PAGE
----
Rand Paul is the anti-Rove. Rove, smart as he is, invented compassionate conservatism, which is really liberalism, with goodies going to different slices of the electorate than the Dems.

Reagan was a happy warrior for liberty and so is Rand Paul. He has ideas and passions and sells those ideas. That’s why he excites people (except for the GOP establishment).

PattyJ on March 20, 2014 at 5:02 PM

That’s way down on the list of things that would cause me to not vote for someone. Practically irrelevant. Govt. bonds and taxes are routinely used to build football stadiums, etc. An enterprise zone would be less egregious than those examples.
cimbri on March 20, 2014 at 3:29 PM

Ahhhh…. The famous TARP promotion strategy. Government intervention is needed to save the economy

Brock Robamney on March 20, 2014 at 6:15 PM

Rand Paul is the anti-Rove. Rove, smart as he is, invented compassionate conservatism, which is really liberalism, with goodies going to different slices of the electorate than the Dems.
Reagan was a happy warrior for liberty and so is Rand Paul. He has ideas and passions and sells those ideas. That’s why he excites people (except for the GOP establishment).
PattyJ on March 20, 2014 at 5:02 PM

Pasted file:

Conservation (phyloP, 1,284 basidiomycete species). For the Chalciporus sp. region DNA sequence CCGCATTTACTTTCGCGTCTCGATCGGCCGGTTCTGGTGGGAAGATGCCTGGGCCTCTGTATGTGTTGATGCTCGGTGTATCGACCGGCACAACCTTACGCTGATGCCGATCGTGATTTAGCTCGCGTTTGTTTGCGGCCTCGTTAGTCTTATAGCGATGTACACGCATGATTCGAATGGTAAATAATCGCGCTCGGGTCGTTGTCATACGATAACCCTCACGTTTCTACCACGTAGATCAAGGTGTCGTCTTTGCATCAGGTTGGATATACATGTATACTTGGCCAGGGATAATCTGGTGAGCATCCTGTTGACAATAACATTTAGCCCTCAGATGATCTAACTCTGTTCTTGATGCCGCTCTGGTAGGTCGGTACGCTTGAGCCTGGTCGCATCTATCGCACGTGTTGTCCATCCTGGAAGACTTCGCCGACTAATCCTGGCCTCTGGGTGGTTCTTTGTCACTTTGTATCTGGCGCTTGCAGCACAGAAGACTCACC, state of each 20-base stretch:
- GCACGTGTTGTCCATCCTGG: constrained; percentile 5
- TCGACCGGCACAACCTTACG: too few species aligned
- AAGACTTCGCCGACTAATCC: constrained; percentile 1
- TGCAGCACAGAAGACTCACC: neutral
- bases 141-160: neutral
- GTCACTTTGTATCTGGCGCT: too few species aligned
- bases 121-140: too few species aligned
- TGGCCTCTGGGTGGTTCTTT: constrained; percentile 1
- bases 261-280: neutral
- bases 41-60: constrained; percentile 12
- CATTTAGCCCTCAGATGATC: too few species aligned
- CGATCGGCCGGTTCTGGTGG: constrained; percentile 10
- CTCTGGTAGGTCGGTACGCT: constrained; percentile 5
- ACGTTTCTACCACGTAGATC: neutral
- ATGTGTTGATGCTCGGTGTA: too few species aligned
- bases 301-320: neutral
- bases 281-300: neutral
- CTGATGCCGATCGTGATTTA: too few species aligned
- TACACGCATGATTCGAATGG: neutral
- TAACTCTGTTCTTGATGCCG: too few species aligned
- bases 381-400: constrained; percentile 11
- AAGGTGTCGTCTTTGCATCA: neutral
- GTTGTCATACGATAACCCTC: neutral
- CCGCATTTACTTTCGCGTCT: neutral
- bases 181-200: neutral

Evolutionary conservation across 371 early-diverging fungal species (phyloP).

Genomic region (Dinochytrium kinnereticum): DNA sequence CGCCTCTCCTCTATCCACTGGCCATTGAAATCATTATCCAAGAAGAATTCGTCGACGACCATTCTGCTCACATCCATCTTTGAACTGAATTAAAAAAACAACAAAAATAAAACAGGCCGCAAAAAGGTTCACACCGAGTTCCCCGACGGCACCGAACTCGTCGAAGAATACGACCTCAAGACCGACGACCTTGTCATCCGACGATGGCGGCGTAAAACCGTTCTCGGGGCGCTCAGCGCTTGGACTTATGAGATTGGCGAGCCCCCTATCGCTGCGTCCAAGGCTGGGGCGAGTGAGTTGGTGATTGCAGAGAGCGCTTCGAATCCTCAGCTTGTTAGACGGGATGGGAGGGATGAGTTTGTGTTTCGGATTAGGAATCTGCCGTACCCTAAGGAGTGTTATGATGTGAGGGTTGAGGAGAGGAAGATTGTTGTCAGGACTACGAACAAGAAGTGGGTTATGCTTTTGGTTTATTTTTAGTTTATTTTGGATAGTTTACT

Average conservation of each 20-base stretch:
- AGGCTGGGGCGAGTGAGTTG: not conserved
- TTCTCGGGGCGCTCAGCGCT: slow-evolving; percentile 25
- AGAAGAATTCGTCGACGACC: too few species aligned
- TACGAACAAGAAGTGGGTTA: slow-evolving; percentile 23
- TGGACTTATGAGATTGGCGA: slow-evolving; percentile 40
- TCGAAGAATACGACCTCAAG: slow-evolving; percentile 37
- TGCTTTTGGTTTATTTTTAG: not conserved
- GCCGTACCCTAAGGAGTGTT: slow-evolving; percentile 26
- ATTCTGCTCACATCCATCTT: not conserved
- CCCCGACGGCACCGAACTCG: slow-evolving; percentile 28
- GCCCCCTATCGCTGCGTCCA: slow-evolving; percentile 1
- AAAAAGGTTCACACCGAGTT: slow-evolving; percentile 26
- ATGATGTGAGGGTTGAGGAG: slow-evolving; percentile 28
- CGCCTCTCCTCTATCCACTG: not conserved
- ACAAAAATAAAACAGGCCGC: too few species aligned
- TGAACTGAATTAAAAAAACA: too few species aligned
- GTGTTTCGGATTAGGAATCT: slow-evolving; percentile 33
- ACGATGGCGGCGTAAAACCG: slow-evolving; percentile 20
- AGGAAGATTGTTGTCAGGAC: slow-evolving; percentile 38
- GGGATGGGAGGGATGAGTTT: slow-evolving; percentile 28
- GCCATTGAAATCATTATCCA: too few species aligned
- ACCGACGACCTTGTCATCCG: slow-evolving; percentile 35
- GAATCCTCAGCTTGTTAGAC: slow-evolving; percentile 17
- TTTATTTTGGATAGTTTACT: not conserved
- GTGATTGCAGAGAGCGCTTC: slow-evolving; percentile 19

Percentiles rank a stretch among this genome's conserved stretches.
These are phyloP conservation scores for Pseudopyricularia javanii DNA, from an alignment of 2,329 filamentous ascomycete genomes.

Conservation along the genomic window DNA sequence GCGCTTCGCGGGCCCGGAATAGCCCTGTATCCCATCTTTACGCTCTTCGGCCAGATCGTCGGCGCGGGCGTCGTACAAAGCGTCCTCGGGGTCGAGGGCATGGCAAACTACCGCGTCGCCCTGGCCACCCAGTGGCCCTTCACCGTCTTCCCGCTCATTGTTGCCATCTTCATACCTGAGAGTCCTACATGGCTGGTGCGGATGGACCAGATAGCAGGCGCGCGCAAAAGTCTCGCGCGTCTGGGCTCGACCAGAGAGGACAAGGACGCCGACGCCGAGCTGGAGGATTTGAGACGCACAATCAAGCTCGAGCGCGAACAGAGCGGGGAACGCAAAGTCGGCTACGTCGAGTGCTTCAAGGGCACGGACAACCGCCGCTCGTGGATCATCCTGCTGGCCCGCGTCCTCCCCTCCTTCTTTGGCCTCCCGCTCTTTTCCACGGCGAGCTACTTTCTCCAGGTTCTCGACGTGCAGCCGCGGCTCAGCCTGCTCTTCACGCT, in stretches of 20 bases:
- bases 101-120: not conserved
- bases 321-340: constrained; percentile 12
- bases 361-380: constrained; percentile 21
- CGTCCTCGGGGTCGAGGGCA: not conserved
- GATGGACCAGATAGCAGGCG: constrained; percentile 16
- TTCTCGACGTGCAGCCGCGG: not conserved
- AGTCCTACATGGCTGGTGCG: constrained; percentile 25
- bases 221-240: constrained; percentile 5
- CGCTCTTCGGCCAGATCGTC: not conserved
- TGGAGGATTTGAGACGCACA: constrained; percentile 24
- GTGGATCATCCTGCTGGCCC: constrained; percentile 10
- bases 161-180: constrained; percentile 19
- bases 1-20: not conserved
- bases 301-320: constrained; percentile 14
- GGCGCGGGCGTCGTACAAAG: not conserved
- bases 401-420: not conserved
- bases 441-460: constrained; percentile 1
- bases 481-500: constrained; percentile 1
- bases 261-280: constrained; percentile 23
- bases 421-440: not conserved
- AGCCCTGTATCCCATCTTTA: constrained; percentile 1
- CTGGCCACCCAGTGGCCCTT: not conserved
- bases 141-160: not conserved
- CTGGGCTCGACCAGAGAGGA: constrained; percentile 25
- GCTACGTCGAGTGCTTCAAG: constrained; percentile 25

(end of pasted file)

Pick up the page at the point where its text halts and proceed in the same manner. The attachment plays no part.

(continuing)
The fact that Rand Paul is not specific on his policy ideas reminds me of another Senator who ran for president

Brock Robamney on March 20, 2014 at 6:17 PM

Rand’s problem is not college kids or civil libertarians.

It is his naive foreign policy and reluctance (understandably in one sense) to publicly distance himself from his crazy father.

He might get standing O’s from commies at Berkeley but he will get a cold shoulder from the Iowa caucus goers.

Norwegian on March 20, 2014 at 1:37 PM

+1000

Bob Davis on March 20, 2014 at 1:46 PM

minus a few million give or take

Amjean on March 20, 2014 at 7:31 PM

This is what you have to do. Get out of the comfort zone, go to the other groups and start selling individual liberty and conservatism. The groundwork has to be laid now, which Paul is doing. So many Republicans wait till the last 2 months before a general election to pretend to start loving the other constituencies. These voters aren’t dumb, you have to pay them some attention during the years before an election.